I Do Not Want To Be In A Safe Zone As An Actor- Saif Ali Khan
By Jyothi Venkatesh
Your character in Bazaar was different from the usual kinds of roles that you play. Isn’t it?
Yes. My character, Sakun Kothari, was a Gujarati-speaking man, who was not at all classy in the real sense. I think it’s important to sound like a character and not just look like him. The moment you hear his voice, you immediately know what his class, religion, cultural background and family heritage are.
What attracted you to the role that you play in Bazaar?
What attracted me? Nikhil Advani and I were chatting one day when he told me that he was planning to make a film on the murky dealings on in the stock exchange and asked me whether I would like to be a part of it. I frankly told him that I did not know anything about the share market. He just told me that it was about money and what it means to different people like you and me, what it means to a rich man’s wife and what it means to a young guy and his girl friend
Bazaar was not just about the stock market. It had more to it than that. Isn’t it?
They have mythologized the characters and also dramatized them in Bazaar. The film was based on a real life scam. Whatever that happened in the movie is something that has happened and something that will happen in the future too. My role had something juicy to perform because in general people like Shakun are pious and pray to God. It’s really great to get roles that are letting me do that. To be able to sound like a character is to actually become that person.
After Bazaar, I believe you have been offered different films in different genres. Comment!
Yes. Baahubali has completely changed our idea of scale: so we have Ajay Devgn making Tanaji; The Unsung Warrior, which is my next film. Navdeep Singh’s Hunter is also in the completing stages. I’m glad that finally I am actually getting to play characters that are genuinely different — which is great because otherwise, after Omkara, I hardly got any earth shaking role.
Didn’t it deter you that you had to play the role of an antagonist in Bazaar?
As an actor, you need to balance the positive roles that you set out to do with grey shaded roles of the antagonist. You need o be a little aggressive and more cool to be an antagonist. The idea is even if you play bad, if it is well-written, people don’t think actors are being evil or nasty.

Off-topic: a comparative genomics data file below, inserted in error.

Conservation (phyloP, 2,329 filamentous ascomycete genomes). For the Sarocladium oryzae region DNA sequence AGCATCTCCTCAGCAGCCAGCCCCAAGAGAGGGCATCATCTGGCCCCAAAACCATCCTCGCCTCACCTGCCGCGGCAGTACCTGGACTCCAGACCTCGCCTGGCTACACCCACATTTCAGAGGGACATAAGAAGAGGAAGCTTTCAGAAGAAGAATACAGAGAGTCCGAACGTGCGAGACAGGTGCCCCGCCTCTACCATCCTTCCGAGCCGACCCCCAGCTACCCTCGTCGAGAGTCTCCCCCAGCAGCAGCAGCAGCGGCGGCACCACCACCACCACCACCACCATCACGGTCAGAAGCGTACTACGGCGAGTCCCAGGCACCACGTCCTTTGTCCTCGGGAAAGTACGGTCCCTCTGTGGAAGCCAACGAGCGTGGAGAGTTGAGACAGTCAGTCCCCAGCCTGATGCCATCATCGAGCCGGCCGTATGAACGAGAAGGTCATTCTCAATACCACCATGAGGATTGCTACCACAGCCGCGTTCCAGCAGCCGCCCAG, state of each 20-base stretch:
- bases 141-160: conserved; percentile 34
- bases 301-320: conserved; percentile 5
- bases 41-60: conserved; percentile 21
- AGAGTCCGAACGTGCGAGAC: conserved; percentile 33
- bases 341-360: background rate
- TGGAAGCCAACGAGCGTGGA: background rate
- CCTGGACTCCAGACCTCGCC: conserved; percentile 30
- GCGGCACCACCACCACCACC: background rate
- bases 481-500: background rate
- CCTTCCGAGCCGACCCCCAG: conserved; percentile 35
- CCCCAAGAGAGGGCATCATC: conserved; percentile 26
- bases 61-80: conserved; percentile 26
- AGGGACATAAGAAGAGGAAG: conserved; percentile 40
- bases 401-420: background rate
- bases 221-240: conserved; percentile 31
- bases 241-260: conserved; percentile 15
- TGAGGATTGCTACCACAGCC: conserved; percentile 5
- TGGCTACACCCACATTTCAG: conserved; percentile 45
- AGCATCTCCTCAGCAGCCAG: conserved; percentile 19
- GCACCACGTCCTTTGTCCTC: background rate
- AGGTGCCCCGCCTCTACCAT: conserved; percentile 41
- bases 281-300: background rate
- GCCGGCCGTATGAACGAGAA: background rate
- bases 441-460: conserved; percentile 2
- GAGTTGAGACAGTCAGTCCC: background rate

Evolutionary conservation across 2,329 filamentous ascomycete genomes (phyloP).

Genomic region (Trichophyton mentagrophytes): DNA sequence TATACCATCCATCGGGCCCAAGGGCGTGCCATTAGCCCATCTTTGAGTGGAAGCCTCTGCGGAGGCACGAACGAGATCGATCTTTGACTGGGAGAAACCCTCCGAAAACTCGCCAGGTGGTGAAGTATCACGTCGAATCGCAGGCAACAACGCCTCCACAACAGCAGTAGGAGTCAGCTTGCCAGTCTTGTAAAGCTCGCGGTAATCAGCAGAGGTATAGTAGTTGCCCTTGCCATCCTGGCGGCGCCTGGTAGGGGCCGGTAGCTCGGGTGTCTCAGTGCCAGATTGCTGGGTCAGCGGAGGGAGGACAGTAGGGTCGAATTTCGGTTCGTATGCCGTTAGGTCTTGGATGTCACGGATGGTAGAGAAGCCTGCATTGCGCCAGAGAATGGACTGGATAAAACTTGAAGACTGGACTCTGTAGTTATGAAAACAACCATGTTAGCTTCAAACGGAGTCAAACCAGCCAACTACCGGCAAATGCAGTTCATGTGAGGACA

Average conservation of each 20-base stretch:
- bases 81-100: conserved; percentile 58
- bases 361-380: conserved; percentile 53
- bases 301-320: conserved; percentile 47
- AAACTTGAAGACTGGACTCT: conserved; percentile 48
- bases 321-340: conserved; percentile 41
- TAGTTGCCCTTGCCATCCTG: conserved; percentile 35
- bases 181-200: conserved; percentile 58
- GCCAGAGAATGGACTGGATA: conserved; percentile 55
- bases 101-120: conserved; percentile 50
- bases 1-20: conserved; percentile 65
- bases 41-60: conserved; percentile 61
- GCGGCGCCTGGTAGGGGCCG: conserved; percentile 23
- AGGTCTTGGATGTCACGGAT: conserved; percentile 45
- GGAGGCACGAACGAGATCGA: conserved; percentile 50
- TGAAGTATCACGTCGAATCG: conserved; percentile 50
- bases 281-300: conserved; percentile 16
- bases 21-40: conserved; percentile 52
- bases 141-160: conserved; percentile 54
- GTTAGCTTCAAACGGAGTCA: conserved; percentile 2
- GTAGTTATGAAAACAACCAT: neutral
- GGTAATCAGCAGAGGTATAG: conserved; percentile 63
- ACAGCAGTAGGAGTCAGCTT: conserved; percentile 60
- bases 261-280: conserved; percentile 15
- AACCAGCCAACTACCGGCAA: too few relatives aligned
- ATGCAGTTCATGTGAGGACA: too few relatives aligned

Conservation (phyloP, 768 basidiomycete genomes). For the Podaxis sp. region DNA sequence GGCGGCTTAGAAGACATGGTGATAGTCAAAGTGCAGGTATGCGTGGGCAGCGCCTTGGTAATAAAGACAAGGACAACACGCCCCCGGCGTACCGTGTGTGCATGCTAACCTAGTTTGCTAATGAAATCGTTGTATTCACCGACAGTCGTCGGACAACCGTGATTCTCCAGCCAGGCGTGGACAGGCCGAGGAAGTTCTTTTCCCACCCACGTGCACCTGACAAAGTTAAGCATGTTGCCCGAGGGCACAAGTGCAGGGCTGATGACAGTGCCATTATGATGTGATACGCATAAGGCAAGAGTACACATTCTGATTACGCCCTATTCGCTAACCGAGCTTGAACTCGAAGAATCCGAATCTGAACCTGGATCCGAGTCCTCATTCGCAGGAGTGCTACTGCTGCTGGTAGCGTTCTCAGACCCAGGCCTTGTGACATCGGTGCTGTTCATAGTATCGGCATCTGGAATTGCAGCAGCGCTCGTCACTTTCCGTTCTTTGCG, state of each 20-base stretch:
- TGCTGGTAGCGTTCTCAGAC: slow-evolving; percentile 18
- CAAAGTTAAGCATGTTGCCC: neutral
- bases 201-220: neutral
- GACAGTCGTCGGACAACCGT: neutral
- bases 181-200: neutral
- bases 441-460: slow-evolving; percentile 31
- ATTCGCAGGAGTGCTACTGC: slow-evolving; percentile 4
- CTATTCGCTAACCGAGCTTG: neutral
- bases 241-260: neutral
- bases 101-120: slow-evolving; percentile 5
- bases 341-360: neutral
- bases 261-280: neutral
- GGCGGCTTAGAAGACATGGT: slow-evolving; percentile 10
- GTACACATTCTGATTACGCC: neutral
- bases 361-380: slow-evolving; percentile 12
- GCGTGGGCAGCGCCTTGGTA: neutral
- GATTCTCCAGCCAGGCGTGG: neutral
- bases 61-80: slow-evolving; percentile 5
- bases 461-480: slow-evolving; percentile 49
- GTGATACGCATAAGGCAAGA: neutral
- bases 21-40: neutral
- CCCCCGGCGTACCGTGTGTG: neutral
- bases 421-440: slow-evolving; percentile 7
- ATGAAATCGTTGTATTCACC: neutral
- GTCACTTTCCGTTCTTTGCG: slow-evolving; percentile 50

It looks like Bazaar was inspired a lot by The Wolf of Wall Street!
Rubbish. The Wolf of Wall Street was a celebration and exploration of the extremes of money and capitalism and you have a guy who is out of his mind on money and drugs, losing the plot in California, within the law, outside the law, nobody knows. Bazaar was nothing like The Wolf of Wall Street.
You do not look down upon commercial films though you have done films which are off-beat like Ek Hasina Thi, Agnet Vinod, Phantom, Being Cyrus, Kaalakandi etc?
I think commercial cinema can sometimes give you an opportunity to do good acting, especially because it is strong and more dramatic. I really enjoyed that experience of making the commercial cinema more believable and play it like it is more real.
What do you think about people who say nepotism is prevalent in Bollywood?
If you think nepotism still exists in our industry, can you tell me how, I, though the son of Sharmila Tagore was harassed 25 years ago and I am still angry about it., Needless to say, I was harassed not sexually, but I have been harassed 25 years ago and I am still angry about it. I have absolutely nothing against Anand Mahendru. It is fine he made me slog in a film from which he threw me out but he did not torture me or harass me at all.
What is your take on the current Me Too movement?
Now, #MeToo has become a very powerful movement. While it is meant to encourage more survivors to come out with their stories of abuse, thereby naming the predators who’ve been shielded so far, it leaves me, and many like me, infuriated because we’re probably not doing enough. You should know how to behave with women. You just cannot call a girl to your home after pack up when you have a wife and kids. I’d address the issue if someone complains to me.
You do not want to be in a safe zone as an actor. Why?
That is because I am ready to do any role that I very ex citing. I do not want to be just in a safe zone as an actor. I chose to be a part of a web series like Sacred Games when people warned me not to do any web series when I am a leading actor in films but I did it and people have reacted very well to the web series
However, you have constantly refused to be part of any TV show. Why?
That is because the value system is different when you set out to do a TV show, because you push the boundaries when you are part of a web series. The attitude towards TV has got to change
A lot of yours films did not work in a row. Like Chef, Kaalakaandi, Happy Birthday etc?
Nothing rankles any more as far as I am concerned. Yes. Though I did a lot of hard work, Chef did not work but then you cannot afford to get too upset every time a film of yours flops.
You daughter Sara is making her debut with Kedarnath. How do you feel?
I am happy that I am not doing a film with Sara because I am constantly worried about her. It is all her choice though she sweetly asks me how she should perform a scene. I am happy that she is not following me, Kareena or her mother. Her manager advises her but she makes up her mind and acts her way.
It is 25 years since you had made your debut with Yash Chopra’s Parampara. How would you evaluate your growth as an actor?
25 years is as long time. I do not feel outdated at all because my mind is International. I get a feeling that with time I have grown better. I want to work like Amitabh Bachchan when I am 76 and I know I am going to be as great as Anil Kapoor is when I turn 60
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